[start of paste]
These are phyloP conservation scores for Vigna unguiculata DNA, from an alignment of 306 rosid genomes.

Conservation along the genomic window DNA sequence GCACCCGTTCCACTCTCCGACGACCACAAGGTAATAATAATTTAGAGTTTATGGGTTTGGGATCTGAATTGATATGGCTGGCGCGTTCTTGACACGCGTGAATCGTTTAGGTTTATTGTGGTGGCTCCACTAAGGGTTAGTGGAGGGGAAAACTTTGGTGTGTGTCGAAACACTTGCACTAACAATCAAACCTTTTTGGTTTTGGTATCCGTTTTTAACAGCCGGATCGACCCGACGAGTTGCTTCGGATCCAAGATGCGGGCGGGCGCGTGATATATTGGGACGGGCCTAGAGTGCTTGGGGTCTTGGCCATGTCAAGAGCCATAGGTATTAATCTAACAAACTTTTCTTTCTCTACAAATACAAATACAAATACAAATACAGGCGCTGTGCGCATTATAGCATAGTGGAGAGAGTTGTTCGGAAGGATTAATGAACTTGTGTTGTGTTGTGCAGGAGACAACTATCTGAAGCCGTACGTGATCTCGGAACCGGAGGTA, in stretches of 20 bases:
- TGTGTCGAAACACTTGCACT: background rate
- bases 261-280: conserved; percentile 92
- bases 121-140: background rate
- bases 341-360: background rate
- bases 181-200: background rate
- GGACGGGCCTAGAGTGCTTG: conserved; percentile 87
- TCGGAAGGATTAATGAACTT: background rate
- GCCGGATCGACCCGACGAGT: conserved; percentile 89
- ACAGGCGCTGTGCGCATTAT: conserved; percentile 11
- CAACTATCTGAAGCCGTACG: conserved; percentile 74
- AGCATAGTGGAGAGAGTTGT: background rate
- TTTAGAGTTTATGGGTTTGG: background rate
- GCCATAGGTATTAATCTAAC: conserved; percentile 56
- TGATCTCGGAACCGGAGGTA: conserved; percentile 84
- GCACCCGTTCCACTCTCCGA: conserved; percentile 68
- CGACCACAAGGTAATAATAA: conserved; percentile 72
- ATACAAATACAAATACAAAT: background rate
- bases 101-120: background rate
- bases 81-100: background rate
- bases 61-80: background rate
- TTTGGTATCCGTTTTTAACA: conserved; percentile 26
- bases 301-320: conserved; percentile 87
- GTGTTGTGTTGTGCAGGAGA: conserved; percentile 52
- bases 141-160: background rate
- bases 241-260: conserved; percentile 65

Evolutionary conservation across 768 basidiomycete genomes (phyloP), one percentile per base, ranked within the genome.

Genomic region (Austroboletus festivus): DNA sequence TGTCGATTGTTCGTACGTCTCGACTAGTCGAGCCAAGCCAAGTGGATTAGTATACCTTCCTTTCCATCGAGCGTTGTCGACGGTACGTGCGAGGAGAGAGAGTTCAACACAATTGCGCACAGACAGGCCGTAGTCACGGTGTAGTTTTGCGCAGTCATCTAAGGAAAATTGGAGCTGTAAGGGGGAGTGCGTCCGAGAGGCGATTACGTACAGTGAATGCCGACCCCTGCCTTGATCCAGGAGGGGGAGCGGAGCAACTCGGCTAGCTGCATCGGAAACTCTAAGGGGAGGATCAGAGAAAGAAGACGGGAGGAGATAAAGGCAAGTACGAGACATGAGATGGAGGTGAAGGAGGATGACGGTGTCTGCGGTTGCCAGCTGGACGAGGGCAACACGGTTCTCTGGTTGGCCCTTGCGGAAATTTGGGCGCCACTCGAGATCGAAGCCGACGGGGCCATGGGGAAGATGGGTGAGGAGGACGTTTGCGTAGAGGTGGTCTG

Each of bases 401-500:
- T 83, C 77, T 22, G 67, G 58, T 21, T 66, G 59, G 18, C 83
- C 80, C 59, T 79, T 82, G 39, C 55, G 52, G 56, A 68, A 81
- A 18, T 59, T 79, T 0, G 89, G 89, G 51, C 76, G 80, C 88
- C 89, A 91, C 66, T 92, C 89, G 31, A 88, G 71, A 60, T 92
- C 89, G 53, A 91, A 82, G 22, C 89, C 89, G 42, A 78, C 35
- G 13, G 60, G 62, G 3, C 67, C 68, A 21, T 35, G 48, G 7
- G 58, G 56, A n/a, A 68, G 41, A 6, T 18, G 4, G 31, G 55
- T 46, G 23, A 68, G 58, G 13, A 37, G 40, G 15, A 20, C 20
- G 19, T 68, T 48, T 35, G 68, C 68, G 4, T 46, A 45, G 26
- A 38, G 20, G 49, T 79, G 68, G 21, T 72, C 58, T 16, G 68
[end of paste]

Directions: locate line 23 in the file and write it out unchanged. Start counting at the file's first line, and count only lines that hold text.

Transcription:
- TTTGGTATCCGTTTTTAACA: conserved; percentile 26